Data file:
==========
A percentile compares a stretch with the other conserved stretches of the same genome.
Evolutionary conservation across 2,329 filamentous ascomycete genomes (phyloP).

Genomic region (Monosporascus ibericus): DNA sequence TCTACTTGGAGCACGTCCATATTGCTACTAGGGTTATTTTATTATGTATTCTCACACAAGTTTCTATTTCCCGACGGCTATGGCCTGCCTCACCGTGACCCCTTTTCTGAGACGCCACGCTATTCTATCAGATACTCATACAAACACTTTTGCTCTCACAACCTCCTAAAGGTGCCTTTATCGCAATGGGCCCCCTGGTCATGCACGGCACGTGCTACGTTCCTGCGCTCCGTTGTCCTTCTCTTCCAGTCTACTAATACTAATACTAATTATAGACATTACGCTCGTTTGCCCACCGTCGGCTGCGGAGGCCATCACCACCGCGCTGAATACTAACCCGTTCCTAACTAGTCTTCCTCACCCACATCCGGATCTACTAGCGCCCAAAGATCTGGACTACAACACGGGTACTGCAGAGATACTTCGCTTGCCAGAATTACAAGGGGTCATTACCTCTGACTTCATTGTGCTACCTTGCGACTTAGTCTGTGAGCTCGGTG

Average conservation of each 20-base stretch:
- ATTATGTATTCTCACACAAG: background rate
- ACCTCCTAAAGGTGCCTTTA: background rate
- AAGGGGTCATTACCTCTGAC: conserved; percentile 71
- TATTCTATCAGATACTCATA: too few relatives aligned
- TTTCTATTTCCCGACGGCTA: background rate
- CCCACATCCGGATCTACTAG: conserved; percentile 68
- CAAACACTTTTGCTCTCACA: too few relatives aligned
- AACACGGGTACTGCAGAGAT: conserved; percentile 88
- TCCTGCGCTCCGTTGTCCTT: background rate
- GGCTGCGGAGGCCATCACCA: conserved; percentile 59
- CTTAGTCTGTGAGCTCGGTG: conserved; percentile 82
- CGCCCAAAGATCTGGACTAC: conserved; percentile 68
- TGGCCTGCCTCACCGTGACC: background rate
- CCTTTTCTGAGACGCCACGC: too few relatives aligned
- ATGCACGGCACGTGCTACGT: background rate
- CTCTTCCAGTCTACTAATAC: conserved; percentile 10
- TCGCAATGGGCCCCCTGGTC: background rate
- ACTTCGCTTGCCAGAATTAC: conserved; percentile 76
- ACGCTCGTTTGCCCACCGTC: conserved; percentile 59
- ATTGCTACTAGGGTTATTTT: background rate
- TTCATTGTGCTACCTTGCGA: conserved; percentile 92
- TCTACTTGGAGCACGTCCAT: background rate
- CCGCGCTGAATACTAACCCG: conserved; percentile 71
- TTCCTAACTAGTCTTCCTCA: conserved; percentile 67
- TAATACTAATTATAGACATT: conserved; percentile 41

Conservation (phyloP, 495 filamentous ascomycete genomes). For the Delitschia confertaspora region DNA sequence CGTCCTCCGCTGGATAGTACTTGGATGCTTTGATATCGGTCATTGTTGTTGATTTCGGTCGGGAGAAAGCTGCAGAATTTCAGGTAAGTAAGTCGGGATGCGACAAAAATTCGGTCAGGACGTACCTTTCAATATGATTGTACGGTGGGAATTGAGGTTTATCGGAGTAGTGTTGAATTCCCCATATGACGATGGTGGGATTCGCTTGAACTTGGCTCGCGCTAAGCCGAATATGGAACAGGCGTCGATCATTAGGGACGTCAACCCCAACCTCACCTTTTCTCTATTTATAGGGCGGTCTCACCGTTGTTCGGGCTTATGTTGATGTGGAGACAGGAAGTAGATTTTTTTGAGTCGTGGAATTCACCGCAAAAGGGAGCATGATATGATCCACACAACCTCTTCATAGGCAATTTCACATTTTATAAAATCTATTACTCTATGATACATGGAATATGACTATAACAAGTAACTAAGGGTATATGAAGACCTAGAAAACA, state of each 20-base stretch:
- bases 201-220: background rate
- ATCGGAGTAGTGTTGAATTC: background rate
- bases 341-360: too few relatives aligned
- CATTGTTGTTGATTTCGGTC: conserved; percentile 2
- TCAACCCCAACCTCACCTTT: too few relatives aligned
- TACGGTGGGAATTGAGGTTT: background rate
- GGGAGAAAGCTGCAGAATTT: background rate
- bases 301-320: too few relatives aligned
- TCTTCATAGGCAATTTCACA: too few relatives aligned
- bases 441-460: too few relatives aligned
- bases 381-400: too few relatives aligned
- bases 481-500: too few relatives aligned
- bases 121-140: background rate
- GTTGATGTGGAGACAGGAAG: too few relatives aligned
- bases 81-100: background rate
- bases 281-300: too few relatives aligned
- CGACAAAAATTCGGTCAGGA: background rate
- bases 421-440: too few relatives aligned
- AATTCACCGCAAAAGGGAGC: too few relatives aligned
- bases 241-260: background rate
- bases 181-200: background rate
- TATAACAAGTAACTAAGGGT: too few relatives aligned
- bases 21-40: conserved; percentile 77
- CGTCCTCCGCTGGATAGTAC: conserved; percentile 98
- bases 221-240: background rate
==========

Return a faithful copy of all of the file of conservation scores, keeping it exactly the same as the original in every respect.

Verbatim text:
A percentile compares a stretch with the other conserved stretches of the same genome.
Evolutionary conservation across 2,329 filamentous ascomycete genomes (phyloP).

Genomic region (Monosporascus ibericus): DNA sequence TCTACTTGGAGCACGTCCATATTGCTACTAGGGTTATTTTATTATGTATTCTCACACAAGTTTCTATTTCCCGACGGCTATGGCCTGCCTCACCGTGACCCCTTTTCTGAGACGCCACGCTATTCTATCAGATACTCATACAAACACTTTTGCTCTCACAACCTCCTAAAGGTGCCTTTATCGCAATGGGCCCCCTGGTCATGCACGGCACGTGCTACGTTCCTGCGCTCCGTTGTCCTTCTCTTCCAGTCTACTAATACTAATACTAATTATAGACATTACGCTCGTTTGCCCACCGTCGGCTGCGGAGGCCATCACCACCGCGCTGAATACTAACCCGTTCCTAACTAGTCTTCCTCACCCACATCCGGATCTACTAGCGCCCAAAGATCTGGACTACAACACGGGTACTGCAGAGATACTTCGCTTGCCAGAATTACAAGGGGTCATTACCTCTGACTTCATTGTGCTACCTTGCGACTTAGTCTGTGAGCTCGGTG

Average conservation of each 20-base stretch:
- ATTATGTATTCTCACACAAG: background rate
- ACCTCCTAAAGGTGCCTTTA: background rate
- AAGGGGTCATTACCTCTGAC: conserved; percentile 71
- TATTCTATCAGATACTCATA: too few relatives aligned
- TTTCTATTTCCCGACGGCTA: background rate
- CCCACATCCGGATCTACTAG: conserved; percentile 68
- CAAACACTTTTGCTCTCACA: too few relatives aligned
- AACACGGGTACTGCAGAGAT: conserved; percentile 88
- TCCTGCGCTCCGTTGTCCTT: background rate
- GGCTGCGGAGGCCATCACCA: conserved; percentile 59
- CTTAGTCTGTGAGCTCGGTG: conserved; percentile 82
- CGCCCAAAGATCTGGACTAC: conserved; percentile 68
- TGGCCTGCCTCACCGTGACC: background rate
- CCTTTTCTGAGACGCCACGC: too few relatives aligned
- ATGCACGGCACGTGCTACGT: background rate
- CTCTTCCAGTCTACTAATAC: conserved; percentile 10
- TCGCAATGGGCCCCCTGGTC: background rate
- ACTTCGCTTGCCAGAATTAC: conserved; percentile 76
- ACGCTCGTTTGCCCACCGTC: conserved; percentile 59
- ATTGCTACTAGGGTTATTTT: background rate
- TTCATTGTGCTACCTTGCGA: conserved; percentile 92
- TCTACTTGGAGCACGTCCAT: background rate
- CCGCGCTGAATACTAACCCG: conserved; percentile 71
- TTCCTAACTAGTCTTCCTCA: conserved; percentile 67
- TAATACTAATTATAGACATT: conserved; percentile 41

Conservation (phyloP, 495 filamentous ascomycete genomes). For the Delitschia confertaspora region DNA sequence CGTCCTCCGCTGGATAGTACTTGGATGCTTTGATATCGGTCATTGTTGTTGATTTCGGTCGGGAGAAAGCTGCAGAATTTCAGGTAAGTAAGTCGGGATGCGACAAAAATTCGGTCAGGACGTACCTTTCAATATGATTGTACGGTGGGAATTGAGGTTTATCGGAGTAGTGTTGAATTCCCCATATGACGATGGTGGGATTCGCTTGAACTTGGCTCGCGCTAAGCCGAATATGGAACAGGCGTCGATCATTAGGGACGTCAACCCCAACCTCACCTTTTCTCTATTTATAGGGCGGTCTCACCGTTGTTCGGGCTTATGTTGATGTGGAGACAGGAAGTAGATTTTTTTGAGTCGTGGAATTCACCGCAAAAGGGAGCATGATATGATCCACACAACCTCTTCATAGGCAATTTCACATTTTATAAAATCTATTACTCTATGATACATGGAATATGACTATAACAAGTAACTAAGGGTATATGAAGACCTAGAAAACA, state of each 20-base stretch:
- bases 201-220: background rate
- ATCGGAGTAGTGTTGAATTC: background rate
- bases 341-360: too few relatives aligned
- CATTGTTGTTGATTTCGGTC: conserved; percentile 2
- TCAACCCCAACCTCACCTTT: too few relatives aligned
- TACGGTGGGAATTGAGGTTT: background rate
- GGGAGAAAGCTGCAGAATTT: background rate
- bases 301-320: too few relatives aligned
- TCTTCATAGGCAATTTCACA: too few relatives aligned
- bases 441-460: too few relatives aligned
- bases 381-400: too few relatives aligned
- bases 481-500: too few relatives aligned
- bases 121-140: background rate
- GTTGATGTGGAGACAGGAAG: too few relatives aligned
- bases 81-100: background rate
- bases 281-300: too few relatives aligned
- CGACAAAAATTCGGTCAGGA: background rate
- bases 421-440: too few relatives aligned
- AATTCACCGCAAAAGGGAGC: too few relatives aligned
- bases 241-260: background rate
- bases 181-200: background rate
- TATAACAAGTAACTAAGGGT: too few relatives aligned
- bases 21-40: conserved; percentile 77
- CGTCCTCCGCTGGATAGTAC: conserved; percentile 98
- bases 221-240: background rate